Midnight's Children (2012)
|Year Of Production||2012|
|RSDL / Flipper||Dual Layered||Cast & Crew|
|Region Coding||4||Directed By||Deepa Mehta|
Roadshow Home Entertainment
|Pan & Scan/Full Frame||None||
English Dolby Digital 5.1 (448Kb/s)
English Descriptive Audio Dolby Digital 2.0 (224Kb/s)
|Widescreen Aspect Ratio||2.35:1|
|Video Format||576i (PAL)|
|Original Aspect Ratio||2.35:1||Miscellaneous|
|Subtitles||English for the Hearing Impaired||Smoking||Yes|
|Annoying Product Placement||No|
|Action In or After Credits||No|
On the stroke of midnight 14 August 1947, as India celebrates its independence from Great Britain, two baby boys are born in the same Bombay hospital. One baby is the child of Amina (Shahana Goswami), the wife of a wealthy Muslim businessmen, the other the son of a Hindu street performer who dies in childbirth. Based upon notions of inequality, Mary (Seema Biswas), a nurse at the hospital, switches the babies so that Saleem (played as an adult by Satya Bhahba), the son of the gutters, grows up in a privileged Muslim household while Shiva (Siddharth) fights for his life on the streets. Yet the children born in the first hour of India’s independence have special gifts, with Saleem and Shiva, born on the stroke of midnight, the most powerful. Indeed, Saleem is able to see, hear and communicate with all the other Midnight’s Children in his head, somewhat of a mixed blessing!
Over the course of three decades Saleem is sent to live with his aunt in Pakistan and her husband, a high ranking general, where he is on the periphery of the military coup that extinguished democracy in Pakistan. Saleem is also involved in both the war against India and the civil war in which East Pakistan become Bangladesh. There, in Dacca, he meets Pavati (Shriya Saran), one of the midnight’s children who is a magician and returns with her to India and a life of poverty. In contrast, Shiva has risen to become a high ranking officer in the Indian army, so their fortunes had been in fact reversed. Shiva is also a trusted aide to the Prime Minister Indira Ghandi, and takes a main role in the “Emergency” she declared, where the fates of Saleem, Pavati and Shiva, as well as the fates of all the children of midnight, are linked together.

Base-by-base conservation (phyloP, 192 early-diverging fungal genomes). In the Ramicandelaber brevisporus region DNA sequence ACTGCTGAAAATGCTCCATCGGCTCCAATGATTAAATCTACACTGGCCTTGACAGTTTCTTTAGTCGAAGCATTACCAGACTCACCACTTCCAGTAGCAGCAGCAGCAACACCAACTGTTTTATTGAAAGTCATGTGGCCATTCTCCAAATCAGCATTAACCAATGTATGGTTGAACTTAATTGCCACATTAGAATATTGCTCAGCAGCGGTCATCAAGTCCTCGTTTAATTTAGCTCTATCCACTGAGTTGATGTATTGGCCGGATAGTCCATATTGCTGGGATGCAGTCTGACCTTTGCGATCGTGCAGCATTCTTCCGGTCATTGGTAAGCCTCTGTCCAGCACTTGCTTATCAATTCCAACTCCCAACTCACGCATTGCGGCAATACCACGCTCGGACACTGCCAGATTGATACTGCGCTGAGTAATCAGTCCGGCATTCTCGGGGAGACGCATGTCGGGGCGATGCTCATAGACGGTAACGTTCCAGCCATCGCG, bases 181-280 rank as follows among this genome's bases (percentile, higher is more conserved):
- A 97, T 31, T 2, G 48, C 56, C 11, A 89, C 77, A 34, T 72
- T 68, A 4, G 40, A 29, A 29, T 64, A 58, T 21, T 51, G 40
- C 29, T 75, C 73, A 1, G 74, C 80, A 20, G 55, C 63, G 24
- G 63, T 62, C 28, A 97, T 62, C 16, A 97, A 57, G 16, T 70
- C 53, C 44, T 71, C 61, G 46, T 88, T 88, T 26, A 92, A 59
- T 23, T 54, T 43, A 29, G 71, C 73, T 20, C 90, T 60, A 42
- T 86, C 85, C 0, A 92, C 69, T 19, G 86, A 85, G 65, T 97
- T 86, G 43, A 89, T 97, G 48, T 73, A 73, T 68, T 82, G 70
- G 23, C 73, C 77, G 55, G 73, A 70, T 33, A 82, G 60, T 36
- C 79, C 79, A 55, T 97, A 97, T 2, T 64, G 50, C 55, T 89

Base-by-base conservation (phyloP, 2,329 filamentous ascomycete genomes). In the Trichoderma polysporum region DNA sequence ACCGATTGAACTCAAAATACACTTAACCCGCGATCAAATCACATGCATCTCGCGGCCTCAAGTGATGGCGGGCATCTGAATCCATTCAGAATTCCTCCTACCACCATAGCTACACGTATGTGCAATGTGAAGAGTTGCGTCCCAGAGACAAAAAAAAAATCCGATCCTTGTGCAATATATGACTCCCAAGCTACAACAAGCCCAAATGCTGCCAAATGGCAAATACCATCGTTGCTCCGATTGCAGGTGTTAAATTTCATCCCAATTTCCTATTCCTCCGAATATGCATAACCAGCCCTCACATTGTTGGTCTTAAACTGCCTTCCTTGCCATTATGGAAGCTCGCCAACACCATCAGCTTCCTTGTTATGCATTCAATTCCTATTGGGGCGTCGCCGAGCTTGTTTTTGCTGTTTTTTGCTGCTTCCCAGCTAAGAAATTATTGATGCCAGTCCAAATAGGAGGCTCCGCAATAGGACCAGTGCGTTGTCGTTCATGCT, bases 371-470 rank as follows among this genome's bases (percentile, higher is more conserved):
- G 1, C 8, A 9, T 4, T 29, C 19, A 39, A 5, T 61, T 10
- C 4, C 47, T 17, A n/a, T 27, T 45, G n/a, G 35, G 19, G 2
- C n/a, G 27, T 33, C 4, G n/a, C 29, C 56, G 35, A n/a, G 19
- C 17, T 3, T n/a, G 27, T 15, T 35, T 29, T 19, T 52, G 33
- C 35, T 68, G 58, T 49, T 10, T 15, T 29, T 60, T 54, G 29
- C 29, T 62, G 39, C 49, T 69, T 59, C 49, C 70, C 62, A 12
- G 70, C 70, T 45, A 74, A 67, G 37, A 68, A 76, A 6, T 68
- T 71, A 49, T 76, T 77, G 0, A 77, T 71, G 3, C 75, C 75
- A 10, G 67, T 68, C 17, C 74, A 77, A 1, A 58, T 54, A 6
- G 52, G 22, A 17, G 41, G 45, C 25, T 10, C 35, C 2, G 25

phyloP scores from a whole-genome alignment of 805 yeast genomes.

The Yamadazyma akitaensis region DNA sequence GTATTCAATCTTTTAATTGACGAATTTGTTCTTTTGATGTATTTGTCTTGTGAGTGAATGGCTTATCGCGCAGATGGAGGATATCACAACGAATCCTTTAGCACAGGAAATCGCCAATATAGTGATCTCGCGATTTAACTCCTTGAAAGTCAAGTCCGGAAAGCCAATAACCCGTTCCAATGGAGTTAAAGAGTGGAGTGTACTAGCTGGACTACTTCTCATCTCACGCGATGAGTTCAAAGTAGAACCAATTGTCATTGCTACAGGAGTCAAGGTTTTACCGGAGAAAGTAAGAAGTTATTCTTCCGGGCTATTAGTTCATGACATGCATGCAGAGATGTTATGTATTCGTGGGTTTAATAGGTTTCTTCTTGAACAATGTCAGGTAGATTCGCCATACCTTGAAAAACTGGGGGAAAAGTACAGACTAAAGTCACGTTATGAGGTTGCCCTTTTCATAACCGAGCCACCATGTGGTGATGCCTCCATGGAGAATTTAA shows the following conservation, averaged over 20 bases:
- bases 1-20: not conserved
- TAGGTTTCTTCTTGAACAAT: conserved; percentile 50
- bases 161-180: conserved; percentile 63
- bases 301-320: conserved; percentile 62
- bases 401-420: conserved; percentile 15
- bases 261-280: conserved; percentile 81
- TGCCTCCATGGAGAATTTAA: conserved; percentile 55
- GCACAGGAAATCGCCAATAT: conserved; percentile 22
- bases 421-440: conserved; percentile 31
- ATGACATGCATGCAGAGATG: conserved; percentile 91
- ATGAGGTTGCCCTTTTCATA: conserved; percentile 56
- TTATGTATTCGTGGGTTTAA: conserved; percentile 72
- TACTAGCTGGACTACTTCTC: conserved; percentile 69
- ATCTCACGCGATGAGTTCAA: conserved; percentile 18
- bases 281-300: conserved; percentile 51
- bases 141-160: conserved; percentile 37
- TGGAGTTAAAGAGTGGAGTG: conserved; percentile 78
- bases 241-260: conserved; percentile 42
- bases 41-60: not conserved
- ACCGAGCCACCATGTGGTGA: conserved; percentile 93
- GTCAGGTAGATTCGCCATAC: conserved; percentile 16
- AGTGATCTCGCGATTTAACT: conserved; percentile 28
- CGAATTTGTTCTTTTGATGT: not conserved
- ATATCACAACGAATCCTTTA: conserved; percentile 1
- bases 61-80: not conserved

Midnight’s Children is based upon the 1980 novel by Salman Rushdie that won the Booker Prize in 1981 and has twice been awarded the Booker of Bookers (1993 and 2008). It is an epic, sprawling novel covering five generations of one family, with a subsidiary cast of thousands, and incidents from six decades of the history of the Indian subcontinent, from 1917 to 1977. The novel, and film, includes localities as varied as Kashmir, Agra, Bombay, Karachi (Pakistan) and Dacca (Bangladesh). The novel is part fantasy, part history, part social and political criticism and is very surreal, making it almost unfilmable. But that of course is a challenge in itself and in this case the screenplay was written by Rushdie himself, thus guaranteeing fealty to the ideas of the book, and co-written and directed by Deepa Mehta. Her CV includes the acclaimed trilogy about aspects of Indian society, Fire (1996), Earth (1998) and Water (2005). This last film while being shot in Varanasi earned Mehta the ire of Hindu fundamentalists and caused the film to be shut down and moved to Sri Lanka, so she would have some concept of the ban upon Midnight’s Children that was in place in India for some time. So if the novel is to be filmed, these two have the credentials to do so successfully.
Have they succeeded? Yes and no. In may be that Rushdie was actually too close to the material when a more savage hand may have been able to make the film more coherent and involving for an audience. In reality, the scope of the novel is just too big, and even at a film length of 140 minutes, characters such as Saleem’s grandfather and Amina’s first husband and greatest love just appear and then disappear as the story needs to keep moving. Indeed even important characters, such as Pavati and Shiva, just do not have any time to develop. Even Saleem, who takes over half an hour to get born and then at least the same to get to adulthood, is more a cipher for the events taking place on the subcontinent than a developing character with whom we can relate. The result is that in the film we do not really get to know and understand the characters to any extent, something a novel has the leisure to achieve.